Returning to the opening of this “Bubble 3.0” EVA, what might be the death-knell of buybacks? For sure, the highest corporate debt levels relative to the size of the economy are a possibility. However, it would probably take a spike by interest rates, a recession, and/or a surge in defaults to stop this insider enrichment process.
Another more immediate threat might be political. Pols on both sides of the aisle have buybacks in their crosshairs. Unsurprisingly, Bernie Sanders and Elizabeth Warren have railed against them. But when you hear someone like the GOP’s Marco Rubio saying things such as:
“The justification for corporate buybacks is a company has no better investment available. This may be true for any company from time to time. But what does it say when it is true for many companies year after year? Since 1980 (there has been) a trend of corporate profits flowing back into financial markets and less of these profits invested in increasing productivity through innovation, technology, equipment, etc.
The result is not enough increase in productivity, growth, or widespread prosperity. The argument buybacks are good because (they free up) money to reinvest in other businesses growth isn’t backed up by the facts. Over the last 40 years money back to shareholders has tripled as a percentage of GDP but investment into businesses has dropped by 20%.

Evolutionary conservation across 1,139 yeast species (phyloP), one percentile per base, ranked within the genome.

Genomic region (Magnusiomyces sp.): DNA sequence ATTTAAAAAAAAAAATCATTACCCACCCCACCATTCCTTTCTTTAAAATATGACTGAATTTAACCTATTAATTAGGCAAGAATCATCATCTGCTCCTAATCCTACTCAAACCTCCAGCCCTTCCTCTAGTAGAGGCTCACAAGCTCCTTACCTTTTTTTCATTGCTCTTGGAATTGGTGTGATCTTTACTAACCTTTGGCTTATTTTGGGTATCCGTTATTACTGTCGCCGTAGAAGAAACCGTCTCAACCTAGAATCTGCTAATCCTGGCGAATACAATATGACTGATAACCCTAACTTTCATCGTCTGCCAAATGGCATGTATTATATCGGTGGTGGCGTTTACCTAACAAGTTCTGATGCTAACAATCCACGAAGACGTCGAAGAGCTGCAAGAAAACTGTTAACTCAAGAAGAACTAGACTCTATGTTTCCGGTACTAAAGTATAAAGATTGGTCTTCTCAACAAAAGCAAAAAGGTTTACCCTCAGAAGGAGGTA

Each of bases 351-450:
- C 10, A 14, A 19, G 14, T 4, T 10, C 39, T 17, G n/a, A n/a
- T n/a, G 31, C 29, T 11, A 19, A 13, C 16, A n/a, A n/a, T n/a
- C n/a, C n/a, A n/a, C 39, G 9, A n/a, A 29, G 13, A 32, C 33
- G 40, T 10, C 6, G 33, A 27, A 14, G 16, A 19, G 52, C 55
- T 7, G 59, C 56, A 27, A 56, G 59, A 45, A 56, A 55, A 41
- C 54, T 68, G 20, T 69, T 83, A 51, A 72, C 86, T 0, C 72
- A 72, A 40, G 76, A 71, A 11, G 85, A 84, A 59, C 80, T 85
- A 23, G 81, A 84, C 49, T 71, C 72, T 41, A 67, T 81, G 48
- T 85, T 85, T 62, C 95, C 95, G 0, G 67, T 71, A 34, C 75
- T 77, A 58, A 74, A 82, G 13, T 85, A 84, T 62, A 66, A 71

Right now, (we) don’t have a ‘free market’. We have a tax code which engineers the economy in favor of inflating prices of shares at the expense of future productivity and job creation.”
Whoa, and you thought I was hard on the prevailing corporate enrichment scheme! Please note the word “future” in Senator Rubio’s closing sentence. What’s tragic today is how few people of influence—be they in politics, central banking, big business, or the financial markets—think enough about the future. Rather, it’s totally about the next election. Or it’s about keeping asset prices levitating to forestall the economy’s natural cycles, not to mention making senior executives obscenely wealthy. It’s all about the now, the future be damned. But the future has a nasty habit of punishing those who ignore the lessons of the past, not to mention the inconvenient truths of the present.
Chief Investment Officer